St. Louis official 'horrified' by gay discrimination defense

St. Louis official 'horrified' by gay discrimination defense
FILE - In this Oct. 24, 2019 file photo, St. Louis County police Sgt. Keith Wildhaber returns from lunch break to the St. Louis County courthouse on the third day of his discrimination case against the county in Clayton, Mo. Some St. Louis County leaders are calling for a police leadership shakeup after a jury found that Wildhaber was discriminated against because he's gay and recommended that he be awarded nearly $20 million. Councilwoman Lisa Clancy says Police Chief Jon Belmar should resign because of what she described as a "culture of rampant racism and homophobia." (Cristina M. Fletes/St. Louis Post-Dispatch via AP, File)

CLAYTON, Mo. (AP) — A top St. Louis County official is blasting legal staff for arguing that gay discrimination in Missouri is legal in a case in which nearly $20 million was awarded to a police sergeant.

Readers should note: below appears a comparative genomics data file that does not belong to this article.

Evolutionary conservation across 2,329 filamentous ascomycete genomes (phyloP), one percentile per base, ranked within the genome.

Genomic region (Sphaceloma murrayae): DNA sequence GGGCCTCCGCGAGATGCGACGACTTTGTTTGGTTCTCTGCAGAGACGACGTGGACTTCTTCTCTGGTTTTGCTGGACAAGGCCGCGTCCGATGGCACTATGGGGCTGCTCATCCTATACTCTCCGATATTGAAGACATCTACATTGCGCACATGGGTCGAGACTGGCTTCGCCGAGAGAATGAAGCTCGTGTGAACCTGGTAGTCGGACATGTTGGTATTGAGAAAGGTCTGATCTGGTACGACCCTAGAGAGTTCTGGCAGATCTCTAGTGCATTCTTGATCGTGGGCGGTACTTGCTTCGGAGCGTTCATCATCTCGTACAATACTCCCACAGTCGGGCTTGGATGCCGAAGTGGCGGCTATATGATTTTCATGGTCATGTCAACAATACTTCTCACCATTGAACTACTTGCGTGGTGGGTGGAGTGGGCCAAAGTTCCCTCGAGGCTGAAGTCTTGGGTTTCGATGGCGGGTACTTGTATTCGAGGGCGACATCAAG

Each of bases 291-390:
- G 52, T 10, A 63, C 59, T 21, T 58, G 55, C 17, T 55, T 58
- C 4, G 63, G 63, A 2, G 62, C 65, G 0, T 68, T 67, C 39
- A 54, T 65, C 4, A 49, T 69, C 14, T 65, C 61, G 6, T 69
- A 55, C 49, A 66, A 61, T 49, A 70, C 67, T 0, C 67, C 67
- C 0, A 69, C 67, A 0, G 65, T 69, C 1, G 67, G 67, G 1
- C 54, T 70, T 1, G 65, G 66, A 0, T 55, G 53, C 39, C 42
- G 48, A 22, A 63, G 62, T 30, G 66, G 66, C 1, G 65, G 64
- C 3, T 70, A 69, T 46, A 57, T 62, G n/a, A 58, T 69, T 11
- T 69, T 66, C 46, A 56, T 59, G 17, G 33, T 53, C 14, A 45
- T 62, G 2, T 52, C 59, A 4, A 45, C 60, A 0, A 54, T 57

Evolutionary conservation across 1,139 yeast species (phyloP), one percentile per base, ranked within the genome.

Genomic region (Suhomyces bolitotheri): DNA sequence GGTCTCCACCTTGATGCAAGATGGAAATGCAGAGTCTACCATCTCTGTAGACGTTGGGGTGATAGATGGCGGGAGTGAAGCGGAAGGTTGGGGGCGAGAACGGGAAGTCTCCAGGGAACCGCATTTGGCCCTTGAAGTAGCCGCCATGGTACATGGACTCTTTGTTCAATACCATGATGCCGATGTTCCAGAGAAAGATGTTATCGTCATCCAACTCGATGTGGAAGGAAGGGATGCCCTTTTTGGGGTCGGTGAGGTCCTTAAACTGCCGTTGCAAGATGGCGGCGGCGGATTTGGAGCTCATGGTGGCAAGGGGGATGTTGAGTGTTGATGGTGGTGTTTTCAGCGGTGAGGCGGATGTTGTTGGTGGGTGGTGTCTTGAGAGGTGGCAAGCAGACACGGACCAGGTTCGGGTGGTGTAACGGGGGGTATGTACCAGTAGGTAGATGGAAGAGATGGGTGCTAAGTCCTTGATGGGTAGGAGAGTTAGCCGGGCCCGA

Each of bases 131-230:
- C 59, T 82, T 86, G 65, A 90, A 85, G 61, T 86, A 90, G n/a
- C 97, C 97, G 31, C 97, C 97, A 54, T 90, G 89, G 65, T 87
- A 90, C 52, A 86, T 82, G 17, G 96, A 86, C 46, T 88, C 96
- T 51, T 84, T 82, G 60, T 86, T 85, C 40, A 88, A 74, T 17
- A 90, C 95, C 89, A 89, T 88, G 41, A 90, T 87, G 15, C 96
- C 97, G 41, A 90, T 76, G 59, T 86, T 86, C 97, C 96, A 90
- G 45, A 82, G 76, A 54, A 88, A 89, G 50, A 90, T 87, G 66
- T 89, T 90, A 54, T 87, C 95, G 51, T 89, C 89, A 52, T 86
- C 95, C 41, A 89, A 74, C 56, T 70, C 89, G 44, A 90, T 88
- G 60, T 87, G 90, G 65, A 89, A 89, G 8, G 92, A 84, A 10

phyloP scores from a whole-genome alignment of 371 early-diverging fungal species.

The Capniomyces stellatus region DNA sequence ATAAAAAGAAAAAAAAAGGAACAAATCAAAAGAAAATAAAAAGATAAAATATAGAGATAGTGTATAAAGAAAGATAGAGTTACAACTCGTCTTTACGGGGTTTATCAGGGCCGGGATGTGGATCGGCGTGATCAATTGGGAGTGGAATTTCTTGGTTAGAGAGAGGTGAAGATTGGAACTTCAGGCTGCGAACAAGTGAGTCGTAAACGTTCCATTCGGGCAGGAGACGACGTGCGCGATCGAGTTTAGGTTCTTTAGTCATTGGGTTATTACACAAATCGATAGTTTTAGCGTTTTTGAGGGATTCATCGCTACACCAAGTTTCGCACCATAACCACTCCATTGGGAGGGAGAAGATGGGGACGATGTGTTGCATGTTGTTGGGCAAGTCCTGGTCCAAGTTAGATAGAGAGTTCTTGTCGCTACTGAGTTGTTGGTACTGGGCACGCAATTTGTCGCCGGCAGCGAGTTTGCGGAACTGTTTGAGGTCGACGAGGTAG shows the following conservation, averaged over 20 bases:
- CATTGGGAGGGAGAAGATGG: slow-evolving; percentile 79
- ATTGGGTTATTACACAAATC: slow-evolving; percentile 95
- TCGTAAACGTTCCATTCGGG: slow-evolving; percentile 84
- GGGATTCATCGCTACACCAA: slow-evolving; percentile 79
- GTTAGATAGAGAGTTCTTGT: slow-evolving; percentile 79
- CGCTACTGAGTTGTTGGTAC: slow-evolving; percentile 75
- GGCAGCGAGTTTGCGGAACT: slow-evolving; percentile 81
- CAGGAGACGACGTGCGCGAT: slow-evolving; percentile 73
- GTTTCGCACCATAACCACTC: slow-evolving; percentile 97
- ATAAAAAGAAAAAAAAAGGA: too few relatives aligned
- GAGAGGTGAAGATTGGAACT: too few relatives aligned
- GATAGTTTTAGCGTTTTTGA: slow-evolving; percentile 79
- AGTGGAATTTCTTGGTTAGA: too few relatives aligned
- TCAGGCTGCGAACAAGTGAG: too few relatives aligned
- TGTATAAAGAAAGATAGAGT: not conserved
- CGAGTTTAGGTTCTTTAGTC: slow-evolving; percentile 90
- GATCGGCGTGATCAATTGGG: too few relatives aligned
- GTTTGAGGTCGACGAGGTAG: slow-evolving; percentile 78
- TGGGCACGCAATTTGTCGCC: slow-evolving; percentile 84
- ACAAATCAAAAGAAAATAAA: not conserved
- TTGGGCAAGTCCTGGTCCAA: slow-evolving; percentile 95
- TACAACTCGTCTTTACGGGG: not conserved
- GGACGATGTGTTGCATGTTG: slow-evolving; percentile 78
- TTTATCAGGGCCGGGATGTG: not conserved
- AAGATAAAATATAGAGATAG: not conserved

The St. Louis Post-Dispatch reports that St. Louis County Executive Sam Page said Wednesday in a statement that he was “horrified and surprised that argument was used” in Sgt. Keith Wildhaber’s case. Wildhaber says he was told to “tone down his gayness” and passed up for promotion 23 times.

County Counselor Beth Orwick says she instructed two lawyers working on the case not to make the argument. She says she was mortified and surprised when they wrote in a motion that the Missouri Human Rights Act “explicitly omits any reference to sexual orientation as a protected class.”


Information from: St. Louis Post-Dispatch,